A Clandestine Corporate Affair - By Michelle Celmer Page 0,1
brisk December wind. Then her heart started to beat faster as that familiar awareness crept through her and heat climbed from her throat to the crest of her cheeks.
She tore her eyes away.
“He was Leo’s college roommate,” Beth said, tickling Max under the chin. “I couldn’t not invite him. It would have been rude.”
“You could have at least warned me.”
“If I had, would you have come?”
“Of course not!” She’d spent the better part of the past eighteen months avoiding him. Having him this close to Max was a risk she simply could not take. Beth knew how she felt about this.
Beth’s delicate brow pinched, and she lowered her voice to a harsh whisper. “Maybe I thought it was time you stopped hiding from him. The truth is bound to come out. Don’t you think it’s better now than later? Don’t you think he has a right to know?”
As far as Ana was concerned, he could never know the truth. Besides, he’d made his feelings more than clear. Though he cared for her, he wasn’t in the market for a committed relationship. He didn’t have time. And even if he did, it wouldn’t be with the daughter of a direct competitor. That would be the end of his career.
Wasn’t that the story of her life. For her father, Walter Birch, owner of Birch Energy, reputation and appearances had always meant far more to him than his daughter’s happiness. If he knew she’d had an affair with the CBO of Western Oil, and that man was the father of his grandson, he would see it as the ultimate betrayal. He had considered it a disgrace that she’d had a child out of wedlock, and he’d been so furious when she wouldn’t reveal the father’s name that he cut off all communication until Max was almost two months old. If it wasn’t for the trust her mother had left her, she and Max would have been on the streets.
For years she had played by her father’s rules. She’d done everything he asked of her, playing the role of his perfect little princess, hoping she could win his praise. She dressed in clothes he deemed proper and maintained a grade point average that would make most parents glow with pride, but not her father. Nothing she ever did was good enough, so when being a good girl got her nowhere, she became a bad girl instead. The negative reaction was better than no reaction at all. For a while, at least, but she’d grown weary of that game, too. The day she found out she was pregnant she knew for her baby’s sake it was time to grow up. And despite his illegitimacy, Max had become the apple of his grandfather’s eye. He was already making plans for Max to one day take over Birch Energy. If her father knew Nathan was Max’s daddy, out of spite he would disown them both. How could she in good conscience deny her son his legacy?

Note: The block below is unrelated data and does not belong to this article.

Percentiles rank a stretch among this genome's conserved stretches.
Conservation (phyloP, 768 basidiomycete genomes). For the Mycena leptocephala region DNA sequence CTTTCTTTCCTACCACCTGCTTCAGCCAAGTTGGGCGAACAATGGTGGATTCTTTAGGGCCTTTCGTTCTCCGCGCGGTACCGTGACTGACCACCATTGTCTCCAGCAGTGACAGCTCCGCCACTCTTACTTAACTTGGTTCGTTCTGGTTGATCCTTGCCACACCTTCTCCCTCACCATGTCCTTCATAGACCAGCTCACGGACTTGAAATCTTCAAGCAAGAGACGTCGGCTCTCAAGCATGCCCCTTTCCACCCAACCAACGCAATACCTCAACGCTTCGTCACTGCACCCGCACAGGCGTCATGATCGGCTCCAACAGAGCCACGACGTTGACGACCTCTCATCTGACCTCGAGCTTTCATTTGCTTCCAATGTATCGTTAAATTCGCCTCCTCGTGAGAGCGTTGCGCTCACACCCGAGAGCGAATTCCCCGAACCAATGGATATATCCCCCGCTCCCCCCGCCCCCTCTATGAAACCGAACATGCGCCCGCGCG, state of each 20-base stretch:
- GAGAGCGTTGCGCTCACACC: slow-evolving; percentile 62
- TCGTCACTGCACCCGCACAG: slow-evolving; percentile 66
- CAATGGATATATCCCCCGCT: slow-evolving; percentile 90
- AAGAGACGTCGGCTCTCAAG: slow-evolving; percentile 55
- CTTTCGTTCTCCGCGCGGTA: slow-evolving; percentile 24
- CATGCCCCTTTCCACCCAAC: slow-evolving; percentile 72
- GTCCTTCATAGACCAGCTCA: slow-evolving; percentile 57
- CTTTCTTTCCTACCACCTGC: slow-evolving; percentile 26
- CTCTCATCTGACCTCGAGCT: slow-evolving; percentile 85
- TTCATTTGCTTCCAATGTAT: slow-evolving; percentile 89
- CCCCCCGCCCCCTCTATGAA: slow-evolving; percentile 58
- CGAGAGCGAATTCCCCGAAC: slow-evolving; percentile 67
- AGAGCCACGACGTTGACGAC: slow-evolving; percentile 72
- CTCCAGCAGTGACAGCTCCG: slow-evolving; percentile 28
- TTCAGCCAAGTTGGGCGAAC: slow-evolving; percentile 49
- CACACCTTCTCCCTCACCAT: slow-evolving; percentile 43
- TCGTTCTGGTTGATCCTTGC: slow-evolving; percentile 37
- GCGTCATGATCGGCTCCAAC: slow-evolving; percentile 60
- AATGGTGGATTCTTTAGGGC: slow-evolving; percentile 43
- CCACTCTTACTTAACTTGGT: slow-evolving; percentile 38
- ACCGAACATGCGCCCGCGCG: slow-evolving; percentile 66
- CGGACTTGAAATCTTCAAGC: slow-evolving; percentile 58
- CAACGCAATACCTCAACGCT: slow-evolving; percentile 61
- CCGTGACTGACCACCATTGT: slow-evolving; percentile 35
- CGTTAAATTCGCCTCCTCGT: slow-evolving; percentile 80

That was, in part, why it was best for everyone if Nathan never knew the truth.
“I just want you to be happy,” Beth said, handing Max, who had begun to fuss, back to her.
“I’m going to take Max home,” Ana said, hoisting him up on her hip. She didn’t think Nathan would approach her, not after all this time. Since their split he had never once tried to contact her. Not a phone call or an email, or even a lousy text. He’d gone cold turkey on her.
But running into him by accident wasn’t a chance she was willing to take. Not that she thought he would want anything to do with his son. “I’ll call you later,” she told Beth.
She was about to turn when she heard the deep and unmistakeable rumble of Nathan’s voice from behind her. “Hello, ladies.”
Her pulse stalled then picked up triple time.
Damn it. Ana froze, her back to him, unsure of what to do. Should she run? Turn and face him? What if he looked at Max and just knew? But would running be too suspicious?
“Well, hello, Nathan,” Beth said, air-kissing his cheek, giving Ana’s arm a not-so-gentle tug. “I’m so glad you could make it. You remember my cousin, Ana Birch?”
Ana swallowed hard as she turned, tugging Max’s woolen cap down to cover the small blond patch behind his left ear in his otherwise thick, dark hair. Hair just like his father. He also had the same dent in his left cheek when he smiled,